Amphibians also help control insects that spread disease and damage crops. The chemicals in their skins have been important in helping to create new drugs. Although the global campaign ends this month, it has spawned country specific projects that will continue the search while also promoting conservation.

You May Like

Mugabe Dismisses Male-Female Equality

'It is not possible that women can be at par with men' incoming African Union president declares on eve of summit More

Somali Terror Suspect's Light Sentence Raises Questions

Abdullahi Yusuf, 18, could have spent 15 years in prison but judge instead sentenced him to a halfway house, and a program to try to integrate him back into the community More

Video Kobani Ravaged Following Kurdish Ouster of IS Militants

Even so, hundreds of refugees sheltering in Turkey seek to return; Kurdish forces hold some back, saying fighting continues More

This forum has been closed.
Comments
     
There are no comments in this forum. Be first and add one

Featured Videos

Your JavaScript is turned off or you have an old version of Adobe's Flash Player. Get the latest Flash player.
Groundbreaking Hand-Painted Documentary About Van Gogh in Productioni
X
George Putic
January 29, 2015 9:43 PM
The troubled life of the famous 19th century Dutch painter Vincent van Gogh has been told through many books and films, but never in the way a group of filmmakers now intends to do. "Loving Vincent " will be the first ever feature-length film made of animated hand-painted images, done in the style of the late artist. VOA’s George Putic reports.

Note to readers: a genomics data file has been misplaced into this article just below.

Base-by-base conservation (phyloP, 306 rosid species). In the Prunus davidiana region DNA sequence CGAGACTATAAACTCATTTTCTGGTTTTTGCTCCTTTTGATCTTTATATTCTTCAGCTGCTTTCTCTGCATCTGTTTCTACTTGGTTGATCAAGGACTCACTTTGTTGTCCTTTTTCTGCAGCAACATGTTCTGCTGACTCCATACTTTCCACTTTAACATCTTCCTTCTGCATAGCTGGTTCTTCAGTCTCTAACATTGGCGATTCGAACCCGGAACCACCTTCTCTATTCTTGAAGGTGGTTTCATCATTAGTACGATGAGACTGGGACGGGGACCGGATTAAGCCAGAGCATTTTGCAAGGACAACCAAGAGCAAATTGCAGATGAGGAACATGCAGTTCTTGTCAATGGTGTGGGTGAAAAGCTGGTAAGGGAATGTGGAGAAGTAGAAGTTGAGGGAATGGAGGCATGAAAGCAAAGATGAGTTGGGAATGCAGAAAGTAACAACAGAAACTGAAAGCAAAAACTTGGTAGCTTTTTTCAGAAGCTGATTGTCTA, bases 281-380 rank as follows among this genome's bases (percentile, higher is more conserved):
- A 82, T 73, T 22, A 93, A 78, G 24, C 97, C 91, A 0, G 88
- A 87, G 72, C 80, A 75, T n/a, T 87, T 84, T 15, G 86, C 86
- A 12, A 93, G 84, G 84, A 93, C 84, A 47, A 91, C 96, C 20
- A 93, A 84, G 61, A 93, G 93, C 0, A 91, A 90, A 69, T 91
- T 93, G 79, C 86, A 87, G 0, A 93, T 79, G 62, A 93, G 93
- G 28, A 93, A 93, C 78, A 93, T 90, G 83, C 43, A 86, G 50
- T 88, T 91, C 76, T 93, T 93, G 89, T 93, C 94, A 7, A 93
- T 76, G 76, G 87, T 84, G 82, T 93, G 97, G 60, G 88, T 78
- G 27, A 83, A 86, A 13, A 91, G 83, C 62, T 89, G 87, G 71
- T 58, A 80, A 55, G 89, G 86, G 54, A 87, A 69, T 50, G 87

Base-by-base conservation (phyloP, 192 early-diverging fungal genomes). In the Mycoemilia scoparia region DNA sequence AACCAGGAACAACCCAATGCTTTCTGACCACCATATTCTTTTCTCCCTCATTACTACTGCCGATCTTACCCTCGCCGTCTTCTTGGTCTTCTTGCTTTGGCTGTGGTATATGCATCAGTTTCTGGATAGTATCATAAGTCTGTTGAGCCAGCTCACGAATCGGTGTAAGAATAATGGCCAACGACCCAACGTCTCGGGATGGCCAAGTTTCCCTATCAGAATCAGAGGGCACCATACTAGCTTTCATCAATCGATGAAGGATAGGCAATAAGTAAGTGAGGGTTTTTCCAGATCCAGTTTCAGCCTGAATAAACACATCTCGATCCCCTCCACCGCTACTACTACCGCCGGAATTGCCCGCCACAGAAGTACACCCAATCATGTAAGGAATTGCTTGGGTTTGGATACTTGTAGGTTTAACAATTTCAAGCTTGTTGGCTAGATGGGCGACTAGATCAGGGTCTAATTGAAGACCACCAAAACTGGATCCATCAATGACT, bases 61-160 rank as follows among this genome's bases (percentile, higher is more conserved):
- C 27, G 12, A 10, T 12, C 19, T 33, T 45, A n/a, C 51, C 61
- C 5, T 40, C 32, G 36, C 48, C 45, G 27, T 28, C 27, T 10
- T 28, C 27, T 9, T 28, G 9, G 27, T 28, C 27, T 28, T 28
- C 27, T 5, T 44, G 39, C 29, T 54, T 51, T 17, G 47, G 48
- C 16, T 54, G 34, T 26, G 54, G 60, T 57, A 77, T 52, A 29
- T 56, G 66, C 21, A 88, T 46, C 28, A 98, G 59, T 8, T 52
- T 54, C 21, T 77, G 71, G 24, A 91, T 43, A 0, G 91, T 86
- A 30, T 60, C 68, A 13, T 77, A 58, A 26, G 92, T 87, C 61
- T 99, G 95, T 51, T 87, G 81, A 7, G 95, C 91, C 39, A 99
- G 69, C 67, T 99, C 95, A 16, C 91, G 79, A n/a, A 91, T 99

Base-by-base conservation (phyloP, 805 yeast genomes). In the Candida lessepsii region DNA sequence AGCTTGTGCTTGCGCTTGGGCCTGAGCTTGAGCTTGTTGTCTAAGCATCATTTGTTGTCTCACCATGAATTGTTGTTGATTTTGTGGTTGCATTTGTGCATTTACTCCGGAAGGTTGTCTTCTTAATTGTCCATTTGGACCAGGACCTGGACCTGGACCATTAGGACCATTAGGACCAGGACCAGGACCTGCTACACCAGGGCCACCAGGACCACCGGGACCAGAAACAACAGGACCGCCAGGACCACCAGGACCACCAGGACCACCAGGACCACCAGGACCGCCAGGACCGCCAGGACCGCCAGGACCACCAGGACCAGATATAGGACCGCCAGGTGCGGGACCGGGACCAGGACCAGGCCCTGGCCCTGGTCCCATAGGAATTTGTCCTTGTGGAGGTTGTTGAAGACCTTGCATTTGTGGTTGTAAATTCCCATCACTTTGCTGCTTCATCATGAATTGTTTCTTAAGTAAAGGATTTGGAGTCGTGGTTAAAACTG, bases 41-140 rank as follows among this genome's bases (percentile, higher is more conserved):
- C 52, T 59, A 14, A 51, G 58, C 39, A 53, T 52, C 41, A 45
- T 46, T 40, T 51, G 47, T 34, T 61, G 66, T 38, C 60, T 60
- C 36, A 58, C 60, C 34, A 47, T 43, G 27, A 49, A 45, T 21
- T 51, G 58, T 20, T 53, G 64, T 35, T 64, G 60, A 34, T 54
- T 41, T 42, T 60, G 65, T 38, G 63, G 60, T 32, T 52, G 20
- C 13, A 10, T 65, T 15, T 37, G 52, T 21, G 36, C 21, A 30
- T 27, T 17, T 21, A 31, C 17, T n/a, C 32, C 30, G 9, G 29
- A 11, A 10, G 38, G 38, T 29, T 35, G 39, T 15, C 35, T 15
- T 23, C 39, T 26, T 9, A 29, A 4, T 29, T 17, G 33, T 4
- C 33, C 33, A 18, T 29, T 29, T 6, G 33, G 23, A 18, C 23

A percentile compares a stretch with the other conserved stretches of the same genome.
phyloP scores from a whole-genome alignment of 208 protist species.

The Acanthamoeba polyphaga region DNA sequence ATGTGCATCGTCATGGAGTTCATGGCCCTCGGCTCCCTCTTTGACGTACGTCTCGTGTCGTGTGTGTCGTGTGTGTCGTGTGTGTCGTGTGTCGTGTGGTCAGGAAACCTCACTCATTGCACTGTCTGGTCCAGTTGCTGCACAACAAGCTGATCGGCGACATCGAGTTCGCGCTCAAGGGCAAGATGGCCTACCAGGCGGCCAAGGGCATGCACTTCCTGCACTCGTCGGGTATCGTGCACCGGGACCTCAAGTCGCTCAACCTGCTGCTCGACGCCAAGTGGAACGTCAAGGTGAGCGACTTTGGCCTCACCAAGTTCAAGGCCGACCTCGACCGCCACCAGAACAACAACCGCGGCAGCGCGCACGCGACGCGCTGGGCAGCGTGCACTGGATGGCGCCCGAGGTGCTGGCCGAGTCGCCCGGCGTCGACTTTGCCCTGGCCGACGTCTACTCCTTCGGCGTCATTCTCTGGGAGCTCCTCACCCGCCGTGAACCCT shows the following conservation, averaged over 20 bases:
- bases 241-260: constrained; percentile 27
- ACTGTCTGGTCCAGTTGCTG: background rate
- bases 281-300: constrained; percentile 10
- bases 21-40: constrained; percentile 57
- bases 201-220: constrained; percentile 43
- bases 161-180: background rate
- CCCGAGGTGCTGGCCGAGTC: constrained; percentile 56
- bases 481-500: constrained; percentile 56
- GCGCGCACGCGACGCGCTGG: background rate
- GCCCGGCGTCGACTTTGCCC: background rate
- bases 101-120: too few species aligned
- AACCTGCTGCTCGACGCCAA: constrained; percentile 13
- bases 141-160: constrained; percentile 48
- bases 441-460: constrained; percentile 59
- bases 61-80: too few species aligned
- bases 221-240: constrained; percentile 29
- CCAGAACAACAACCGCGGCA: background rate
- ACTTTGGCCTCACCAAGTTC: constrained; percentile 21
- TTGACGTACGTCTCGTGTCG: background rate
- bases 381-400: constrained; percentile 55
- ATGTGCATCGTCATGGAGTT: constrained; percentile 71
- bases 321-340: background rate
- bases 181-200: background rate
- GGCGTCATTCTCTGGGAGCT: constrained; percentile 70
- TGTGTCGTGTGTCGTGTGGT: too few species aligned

Video

Video Groundbreaking Hand-Painted Documentary About Van Gogh in Production

The troubled life of the famous 19th century Dutch painter Vincent van Gogh has been told through many books and films, but never in the way a group of filmmakers now intends to do. "Loving Vincent " will be the first ever feature-length film made of animated hand-painted images, done in the style of the late artist. VOA’s George Putic reports.
Video

Video Rock-Consuming Organisms Alter Views of Life Processes

Scientists thought they knew much about how life works, until a discovery more than two decades ago challenged conventional beliefs. Scientists found that there are organisms that breathe rocks. And it is only recently that the scientific community is accepting that there are organisms that could get energy out of rocks. Correspondent Elizabeth Lee reports.
Video

Video Paris Attacks Highlight Global Weapons Black Market

As law enforcement officials piece together how the Paris and Belgian terror cells carried out their recent attacks, questions are being asked about how they obtained military grade assault weapons - which are illegal in the European Union. As VOA's Jeff Swicord reports, experts say there is a very active worldwide black market for these weapons, and criminals and terrorists are buying.
Video

Video Activists Accuse China of Targeting Religious Freedom

The U.S.-based Chinese religious rights group ChinaAid says 2014 was the worst year for religious freedom in China since the end of the Cultural Revolution. As Ye Fan reports, activists say Beijing has been tightening religious controls ever since Chinese leader Xi Jinping came to office. Hu Wei narrates.